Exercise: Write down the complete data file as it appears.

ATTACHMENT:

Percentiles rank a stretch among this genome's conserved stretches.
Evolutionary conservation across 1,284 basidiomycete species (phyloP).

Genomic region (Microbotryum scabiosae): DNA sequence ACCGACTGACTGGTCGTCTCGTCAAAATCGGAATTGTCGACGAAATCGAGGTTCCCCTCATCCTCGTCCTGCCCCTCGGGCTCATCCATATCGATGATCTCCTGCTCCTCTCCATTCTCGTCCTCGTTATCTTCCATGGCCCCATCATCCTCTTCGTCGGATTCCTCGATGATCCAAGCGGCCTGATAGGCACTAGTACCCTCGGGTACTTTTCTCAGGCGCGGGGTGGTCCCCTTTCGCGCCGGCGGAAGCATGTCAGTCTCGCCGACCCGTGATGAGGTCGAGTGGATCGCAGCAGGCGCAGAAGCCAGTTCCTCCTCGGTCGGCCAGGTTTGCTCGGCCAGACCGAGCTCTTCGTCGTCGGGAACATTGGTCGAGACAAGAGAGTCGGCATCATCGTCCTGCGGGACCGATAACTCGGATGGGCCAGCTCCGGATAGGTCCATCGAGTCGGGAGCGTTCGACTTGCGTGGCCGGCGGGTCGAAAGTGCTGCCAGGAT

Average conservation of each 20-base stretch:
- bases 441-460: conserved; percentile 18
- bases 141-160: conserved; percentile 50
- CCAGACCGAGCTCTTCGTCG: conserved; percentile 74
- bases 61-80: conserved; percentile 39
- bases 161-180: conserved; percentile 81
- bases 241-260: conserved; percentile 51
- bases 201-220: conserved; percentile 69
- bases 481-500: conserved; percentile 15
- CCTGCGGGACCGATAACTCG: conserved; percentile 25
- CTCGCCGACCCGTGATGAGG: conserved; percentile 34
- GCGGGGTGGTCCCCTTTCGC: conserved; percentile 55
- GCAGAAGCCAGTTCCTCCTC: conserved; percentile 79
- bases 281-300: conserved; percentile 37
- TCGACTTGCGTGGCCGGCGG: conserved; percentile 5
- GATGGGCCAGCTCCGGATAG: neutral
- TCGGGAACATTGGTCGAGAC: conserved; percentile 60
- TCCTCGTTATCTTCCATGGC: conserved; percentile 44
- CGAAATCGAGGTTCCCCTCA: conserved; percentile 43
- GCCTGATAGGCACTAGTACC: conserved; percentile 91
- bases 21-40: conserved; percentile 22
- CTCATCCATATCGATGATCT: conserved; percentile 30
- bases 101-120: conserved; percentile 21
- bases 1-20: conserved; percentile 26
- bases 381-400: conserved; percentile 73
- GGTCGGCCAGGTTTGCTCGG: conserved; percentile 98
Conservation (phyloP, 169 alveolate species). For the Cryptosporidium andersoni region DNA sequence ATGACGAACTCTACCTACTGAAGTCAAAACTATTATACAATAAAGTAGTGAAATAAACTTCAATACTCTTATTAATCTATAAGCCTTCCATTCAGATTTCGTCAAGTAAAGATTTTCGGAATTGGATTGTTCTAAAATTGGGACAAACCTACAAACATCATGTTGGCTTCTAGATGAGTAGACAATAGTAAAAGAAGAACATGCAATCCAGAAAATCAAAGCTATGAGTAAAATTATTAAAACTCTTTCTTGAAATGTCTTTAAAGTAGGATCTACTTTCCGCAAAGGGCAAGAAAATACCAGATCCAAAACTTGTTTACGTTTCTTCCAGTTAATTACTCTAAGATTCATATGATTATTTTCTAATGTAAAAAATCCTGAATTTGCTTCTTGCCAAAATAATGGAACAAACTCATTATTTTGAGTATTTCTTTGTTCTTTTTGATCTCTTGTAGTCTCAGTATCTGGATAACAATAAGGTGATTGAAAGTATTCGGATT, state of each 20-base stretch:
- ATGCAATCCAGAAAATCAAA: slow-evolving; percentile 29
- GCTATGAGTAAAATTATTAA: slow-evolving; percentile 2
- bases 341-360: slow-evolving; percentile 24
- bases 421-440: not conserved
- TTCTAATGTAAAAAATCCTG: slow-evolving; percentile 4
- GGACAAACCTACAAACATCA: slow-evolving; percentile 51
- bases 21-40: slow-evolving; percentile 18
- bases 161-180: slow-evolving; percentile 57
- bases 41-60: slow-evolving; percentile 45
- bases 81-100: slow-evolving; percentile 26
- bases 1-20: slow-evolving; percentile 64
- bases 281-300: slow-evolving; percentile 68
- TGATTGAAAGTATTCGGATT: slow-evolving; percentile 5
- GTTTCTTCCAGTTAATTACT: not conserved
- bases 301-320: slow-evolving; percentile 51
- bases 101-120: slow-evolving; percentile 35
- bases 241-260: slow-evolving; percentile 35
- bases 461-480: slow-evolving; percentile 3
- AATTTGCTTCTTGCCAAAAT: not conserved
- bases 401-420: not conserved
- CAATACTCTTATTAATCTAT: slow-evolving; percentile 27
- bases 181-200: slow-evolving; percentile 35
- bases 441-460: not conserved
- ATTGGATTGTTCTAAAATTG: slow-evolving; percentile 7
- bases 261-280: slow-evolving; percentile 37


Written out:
Percentiles rank a stretch among this genome's conserved stretches.
Evolutionary conservation across 1,284 basidiomycete species (phyloP).

Genomic region (Microbotryum scabiosae): DNA sequence ACCGACTGACTGGTCGTCTCGTCAAAATCGGAATTGTCGACGAAATCGAGGTTCCCCTCATCCTCGTCCTGCCCCTCGGGCTCATCCATATCGATGATCTCCTGCTCCTCTCCATTCTCGTCCTCGTTATCTTCCATGGCCCCATCATCCTCTTCGTCGGATTCCTCGATGATCCAAGCGGCCTGATAGGCACTAGTACCCTCGGGTACTTTTCTCAGGCGCGGGGTGGTCCCCTTTCGCGCCGGCGGAAGCATGTCAGTCTCGCCGACCCGTGATGAGGTCGAGTGGATCGCAGCAGGCGCAGAAGCCAGTTCCTCCTCGGTCGGCCAGGTTTGCTCGGCCAGACCGAGCTCTTCGTCGTCGGGAACATTGGTCGAGACAAGAGAGTCGGCATCATCGTCCTGCGGGACCGATAACTCGGATGGGCCAGCTCCGGATAGGTCCATCGAGTCGGGAGCGTTCGACTTGCGTGGCCGGCGGGTCGAAAGTGCTGCCAGGAT

Average conservation of each 20-base stretch:
- bases 441-460: conserved; percentile 18
- bases 141-160: conserved; percentile 50
- CCAGACCGAGCTCTTCGTCG: conserved; percentile 74
- bases 61-80: conserved; percentile 39
- bases 161-180: conserved; percentile 81
- bases 241-260: conserved; percentile 51
- bases 201-220: conserved; percentile 69
- bases 481-500: conserved; percentile 15
- CCTGCGGGACCGATAACTCG: conserved; percentile 25
- CTCGCCGACCCGTGATGAGG: conserved; percentile 34
- GCGGGGTGGTCCCCTTTCGC: conserved; percentile 55
- GCAGAAGCCAGTTCCTCCTC: conserved; percentile 79
- bases 281-300: conserved; percentile 37
- TCGACTTGCGTGGCCGGCGG: conserved; percentile 5
- GATGGGCCAGCTCCGGATAG: neutral
- TCGGGAACATTGGTCGAGAC: conserved; percentile 60
- TCCTCGTTATCTTCCATGGC: conserved; percentile 44
- CGAAATCGAGGTTCCCCTCA: conserved; percentile 43
- GCCTGATAGGCACTAGTACC: conserved; percentile 91
- bases 21-40: conserved; percentile 22
- CTCATCCATATCGATGATCT: conserved; percentile 30
- bases 101-120: conserved; percentile 21
- bases 1-20: conserved; percentile 26
- bases 381-400: conserved; percentile 73
- GGTCGGCCAGGTTTGCTCGG: conserved; percentile 98
Conservation (phyloP, 169 alveolate species). For the Cryptosporidium andersoni region DNA sequence ATGACGAACTCTACCTACTGAAGTCAAAACTATTATACAATAAAGTAGTGAAATAAACTTCAATACTCTTATTAATCTATAAGCCTTCCATTCAGATTTCGTCAAGTAAAGATTTTCGGAATTGGATTGTTCTAAAATTGGGACAAACCTACAAACATCATGTTGGCTTCTAGATGAGTAGACAATAGTAAAAGAAGAACATGCAATCCAGAAAATCAAAGCTATGAGTAAAATTATTAAAACTCTTTCTTGAAATGTCTTTAAAGTAGGATCTACTTTCCGCAAAGGGCAAGAAAATACCAGATCCAAAACTTGTTTACGTTTCTTCCAGTTAATTACTCTAAGATTCATATGATTATTTTCTAATGTAAAAAATCCTGAATTTGCTTCTTGCCAAAATAATGGAACAAACTCATTATTTTGAGTATTTCTTTGTTCTTTTTGATCTCTTGTAGTCTCAGTATCTGGATAACAATAAGGTGATTGAAAGTATTCGGATT, state of each 20-base stretch:
- ATGCAATCCAGAAAATCAAA: slow-evolving; percentile 29
- GCTATGAGTAAAATTATTAA: slow-evolving; percentile 2
- bases 341-360: slow-evolving; percentile 24
- bases 421-440: not conserved
- TTCTAATGTAAAAAATCCTG: slow-evolving; percentile 4
- GGACAAACCTACAAACATCA: slow-evolving; percentile 51
- bases 21-40: slow-evolving; percentile 18
- bases 161-180: slow-evolving; percentile 57
- bases 41-60: slow-evolving; percentile 45
- bases 81-100: slow-evolving; percentile 26
- bases 1-20: slow-evolving; percentile 64
- bases 281-300: slow-evolving; percentile 68
- TGATTGAAAGTATTCGGATT: slow-evolving; percentile 5
- GTTTCTTCCAGTTAATTACT: not conserved
- bases 301-320: slow-evolving; percentile 51
- bases 101-120: slow-evolving; percentile 35
- bases 241-260: slow-evolving; percentile 35
- bases 461-480: slow-evolving; percentile 3
- AATTTGCTTCTTGCCAAAAT: not conserved
- bases 401-420: not conserved
- CAATACTCTTATTAATCTAT: slow-evolving; percentile 27
- bases 181-200: slow-evolving; percentile 35
- bases 441-460: not conserved
- ATTGGATTGTTCTAAAATTG: slow-evolving; percentile 7
- bases 261-280: slow-evolving; percentile 37